Cairo has completed work on the first stops on the Holy Family Trail, a path connecting locations believed to have been visited by the Holy Family 2,000 years ago while fleeing King Herod’s soldiers.
Marking the occasion of Egyptian Copts’ traditional January Christmas celebrations on Jan. 5, the country’s Ministry of Tourism and Antiquities ceremoniously opened the first stop on its much-anticipated Holy Family Trail, a long-distance route tracing the locations thought to be visited by Jesus, Mary and Joseph 2,000 years ago during their flight into Egypt. The project has been under development since 2013 and is now ready for visits by international tourists.
The stop is located in Samannoud, a small city in Gharbeya governorate where according to the Virgin Mary is believed to have prepared bread and Jesus to have blessed bread for a local woman. The development works in Samannoud included the conservation and enhancement of St. Abba Noub Church, the surrounding landscape and a nearby square and commercial area. Signposts provide information about the history of the place, its location along the trail and different Christian points of interest.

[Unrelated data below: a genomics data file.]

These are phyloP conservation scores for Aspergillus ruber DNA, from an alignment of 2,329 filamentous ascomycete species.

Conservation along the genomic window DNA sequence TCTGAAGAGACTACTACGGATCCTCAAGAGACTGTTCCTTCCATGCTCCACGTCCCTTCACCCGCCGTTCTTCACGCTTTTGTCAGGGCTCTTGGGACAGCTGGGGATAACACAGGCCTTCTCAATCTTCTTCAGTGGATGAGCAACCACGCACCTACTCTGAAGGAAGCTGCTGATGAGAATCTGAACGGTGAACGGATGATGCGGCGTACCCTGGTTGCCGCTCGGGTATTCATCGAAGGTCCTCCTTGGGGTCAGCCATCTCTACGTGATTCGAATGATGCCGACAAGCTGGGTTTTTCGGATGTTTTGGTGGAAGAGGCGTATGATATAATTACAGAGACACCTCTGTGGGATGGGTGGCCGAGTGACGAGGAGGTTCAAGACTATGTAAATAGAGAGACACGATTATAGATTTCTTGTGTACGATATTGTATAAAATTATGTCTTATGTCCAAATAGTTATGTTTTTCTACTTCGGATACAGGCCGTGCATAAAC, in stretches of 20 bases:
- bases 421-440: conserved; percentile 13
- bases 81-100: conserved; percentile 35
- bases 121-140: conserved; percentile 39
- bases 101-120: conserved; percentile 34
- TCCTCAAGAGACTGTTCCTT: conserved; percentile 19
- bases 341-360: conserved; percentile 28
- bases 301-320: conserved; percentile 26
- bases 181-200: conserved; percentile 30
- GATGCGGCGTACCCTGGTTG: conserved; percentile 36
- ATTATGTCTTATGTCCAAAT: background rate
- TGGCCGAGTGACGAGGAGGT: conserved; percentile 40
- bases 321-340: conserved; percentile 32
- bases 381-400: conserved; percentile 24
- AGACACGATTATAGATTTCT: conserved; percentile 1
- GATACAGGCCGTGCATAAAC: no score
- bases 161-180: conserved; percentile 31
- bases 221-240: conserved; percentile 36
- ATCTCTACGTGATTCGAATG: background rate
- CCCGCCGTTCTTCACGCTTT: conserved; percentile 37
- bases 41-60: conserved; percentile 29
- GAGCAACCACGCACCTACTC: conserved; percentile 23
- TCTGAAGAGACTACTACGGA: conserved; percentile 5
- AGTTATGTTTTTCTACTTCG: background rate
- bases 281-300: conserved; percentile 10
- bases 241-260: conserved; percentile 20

“The rest of the stops on the trail will be opened during this month,” said Adel Gendy, national coordinator for the trail project and the general manager for international relations and strategic planning at the government-affiliated Tourism Development Authority. Gendy told Al-Monitor, “The main target of this phase was the development of the infrastructure and the facilities for all the sites to be available to international tourists,” he added.
The Holy Family Trail runs through 11 Egyptian governorates that, according to the tradition of the Coptic Orthodox Church, witnessed their journey in Egypt, starting in North Sinai and heading south to Asyut. Many of the places where the Holy Family is said to have stayed have become churches and monasteries. Gendy says that the 3,500-kilometer (2,175-mile) trail is the world’s longest pilgrimage route in a single country.